by The Canadian Press Posted May 1, 2014 4:58 pm MDT LETHBRIDGE, Alta. – The mayor of a southern Alberta city says an oil and gas company’s decision to abandon plans to drill three exploratory wells within city limits is a victory for activism.Goldenkey Oil Inc. announced Wednesday that it will not be applying to the Alberta Energy Regulator to access its mineral rights in the Lethbridge area.Goldenkey says the decision was the result of public consultations, inquiry responses and numerous meetings with stakeholders.Project representative David Hill says it came down to the cost of being successful in the application process versus the prospect of technical success for an exploratory well.Lethbridge Mayor Chris Spearman says the more than 13,000 signatures on a petition against Goldenkey’s plans and hundreds of letters was — quote — a victory in “activism over apathy” and a great example of democracy.But Spearman also says it’s still very important that Lethbridge and other Alberta communities push the province for an urban drilling policy.Goldenkey had proposed drilling through a sour geological formation, but would have produced from a non-sour zone.“Goldenkey has decided on a project basis that the barriers here did not justify the costs,” Hill said in a statement.The group that launched the petition, No Drilling Lethbridge, says it’s “thrilled” Goldenkey won’t be submitting an application to drill on the west side.The Alberta New Democrats also echoed the mayor’s call for the province to develop an urban drilling policy.“Though we are relieved for the citizens of Lethbridge, the threat of urban drilling in other cities and towns remains. Today, we repeat our demand that the provincial government ban all drilling in urban areas and commit resources to a study of the impact of drilling,” said Mason.“The people of Lethbridge forced a company to back down when the provincial government failed them. But what about another city or town tomorrow?”(CJOC, The Canadian Press) Oil company abandons plan to drill wells in Alberta city limits after petition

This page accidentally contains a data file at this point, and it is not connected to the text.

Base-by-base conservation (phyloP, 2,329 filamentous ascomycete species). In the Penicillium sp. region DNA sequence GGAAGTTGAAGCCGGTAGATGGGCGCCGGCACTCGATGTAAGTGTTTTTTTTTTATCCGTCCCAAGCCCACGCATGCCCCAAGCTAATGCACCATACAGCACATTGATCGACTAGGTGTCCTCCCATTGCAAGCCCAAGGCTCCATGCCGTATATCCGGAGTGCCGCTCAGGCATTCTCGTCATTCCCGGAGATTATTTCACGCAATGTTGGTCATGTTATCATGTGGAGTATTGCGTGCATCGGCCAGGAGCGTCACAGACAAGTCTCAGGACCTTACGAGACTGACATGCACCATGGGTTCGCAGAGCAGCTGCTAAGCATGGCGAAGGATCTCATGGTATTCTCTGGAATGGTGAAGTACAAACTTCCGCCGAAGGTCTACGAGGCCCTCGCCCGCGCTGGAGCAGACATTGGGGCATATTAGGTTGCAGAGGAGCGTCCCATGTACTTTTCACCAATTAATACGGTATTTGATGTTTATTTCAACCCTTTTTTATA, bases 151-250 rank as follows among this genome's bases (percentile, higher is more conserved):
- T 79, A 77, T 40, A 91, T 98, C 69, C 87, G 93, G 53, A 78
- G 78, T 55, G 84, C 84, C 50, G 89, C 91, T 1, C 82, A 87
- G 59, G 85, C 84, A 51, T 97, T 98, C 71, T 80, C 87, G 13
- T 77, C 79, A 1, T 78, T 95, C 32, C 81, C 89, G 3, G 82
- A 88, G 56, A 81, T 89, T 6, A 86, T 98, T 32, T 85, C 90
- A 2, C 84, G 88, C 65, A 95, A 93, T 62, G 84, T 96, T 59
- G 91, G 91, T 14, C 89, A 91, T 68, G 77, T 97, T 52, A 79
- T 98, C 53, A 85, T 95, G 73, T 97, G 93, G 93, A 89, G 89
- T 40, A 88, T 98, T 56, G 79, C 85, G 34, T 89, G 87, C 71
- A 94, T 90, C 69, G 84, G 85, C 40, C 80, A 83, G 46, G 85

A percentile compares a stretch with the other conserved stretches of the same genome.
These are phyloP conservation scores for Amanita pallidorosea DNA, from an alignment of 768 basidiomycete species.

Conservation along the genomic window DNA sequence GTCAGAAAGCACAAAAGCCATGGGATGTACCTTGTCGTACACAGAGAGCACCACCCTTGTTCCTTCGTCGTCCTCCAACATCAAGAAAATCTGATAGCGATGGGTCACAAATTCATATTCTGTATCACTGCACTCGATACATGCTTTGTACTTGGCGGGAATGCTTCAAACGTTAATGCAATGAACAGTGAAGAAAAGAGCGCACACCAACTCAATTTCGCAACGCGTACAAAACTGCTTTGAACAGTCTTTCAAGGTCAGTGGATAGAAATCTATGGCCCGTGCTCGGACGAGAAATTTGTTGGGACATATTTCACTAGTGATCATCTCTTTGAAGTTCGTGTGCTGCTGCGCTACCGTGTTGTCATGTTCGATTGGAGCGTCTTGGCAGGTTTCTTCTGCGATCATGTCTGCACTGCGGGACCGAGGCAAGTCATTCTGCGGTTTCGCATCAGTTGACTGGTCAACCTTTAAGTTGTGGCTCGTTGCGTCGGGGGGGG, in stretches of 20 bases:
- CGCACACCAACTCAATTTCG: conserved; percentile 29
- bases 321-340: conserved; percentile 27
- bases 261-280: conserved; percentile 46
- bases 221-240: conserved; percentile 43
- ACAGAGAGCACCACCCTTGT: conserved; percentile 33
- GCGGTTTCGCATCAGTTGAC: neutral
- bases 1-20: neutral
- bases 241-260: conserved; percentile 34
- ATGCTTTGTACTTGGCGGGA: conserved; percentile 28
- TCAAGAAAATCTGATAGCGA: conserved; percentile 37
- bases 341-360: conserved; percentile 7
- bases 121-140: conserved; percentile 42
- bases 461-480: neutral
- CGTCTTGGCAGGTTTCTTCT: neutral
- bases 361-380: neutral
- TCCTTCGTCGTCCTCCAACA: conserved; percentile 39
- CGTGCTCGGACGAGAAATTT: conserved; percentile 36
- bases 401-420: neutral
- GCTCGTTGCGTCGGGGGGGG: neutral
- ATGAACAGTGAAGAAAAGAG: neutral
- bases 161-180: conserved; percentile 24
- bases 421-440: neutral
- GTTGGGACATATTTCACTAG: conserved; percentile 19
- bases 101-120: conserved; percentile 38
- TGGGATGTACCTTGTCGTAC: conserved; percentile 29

“There is growing need for humanitarian assistance with displacement, food insecurity, malnutrition, violence and economic decline taking a toll on the health, safety and livelihoods of people in need,” stated Alain Noudéhou, the Humanitarian Coordinator for South Sudan in a news release issued by the UN Office for the Coordination of Humanitarian Affairs (OCHA). “Today, we are calling for $1.72 billion to continue providing life-saving assistance and protection for six million people most in need in South Sudan,” he said, emphasizing the plan’s focus on protecting vulnerable groups, especially women and children. Since the conflict in began in December 2013, about four million people have been forced to flee their homes, including nearly 1.9 million internally displaced and about 2.1 million in neighbouring countries. As the conflict continues in parts of the country, hunger and malnutrition rates have risen and, without early actions, thousands of people in multiple areas risk famine.The UN relief wing has more on the humanitarian crisis in South Sudan hereAccording to the South Sudan Integrated Food Security Phase Classification, an earlier than normal start of the lean season will result in an estimated 5.1 million people, or 48 per cent of the population, being classified as severely food insecure between January-March 2018. Moreover, nutrition surveys reveal that approximately half of all South Sudanese children under five experience acute malnutrition. Despite these challenges, the South Sudan humanitarian operation continues to reach millions in need across the country. As of end-November, aid organizations had reached more than five million people since the year began. Mr. Noudéhou thanked South Sudan’s donors, who contributed over 70 per cent of the plan for 2017 and called on all stakeholders to play their roles in alleviating the suffering. He highlighted the enormity of the challenge and the collective efforts for a rigorous prioritization to ensure the effectiveness of the response. “With our collective and coordinated efforts, we will be able to effectively provide much needed assistance to the people in need. Children will remain in school. Many more will survive diseases. Livelihoods and hope will be restored. There is so much at stake,” stressed Mr. Noudéhou.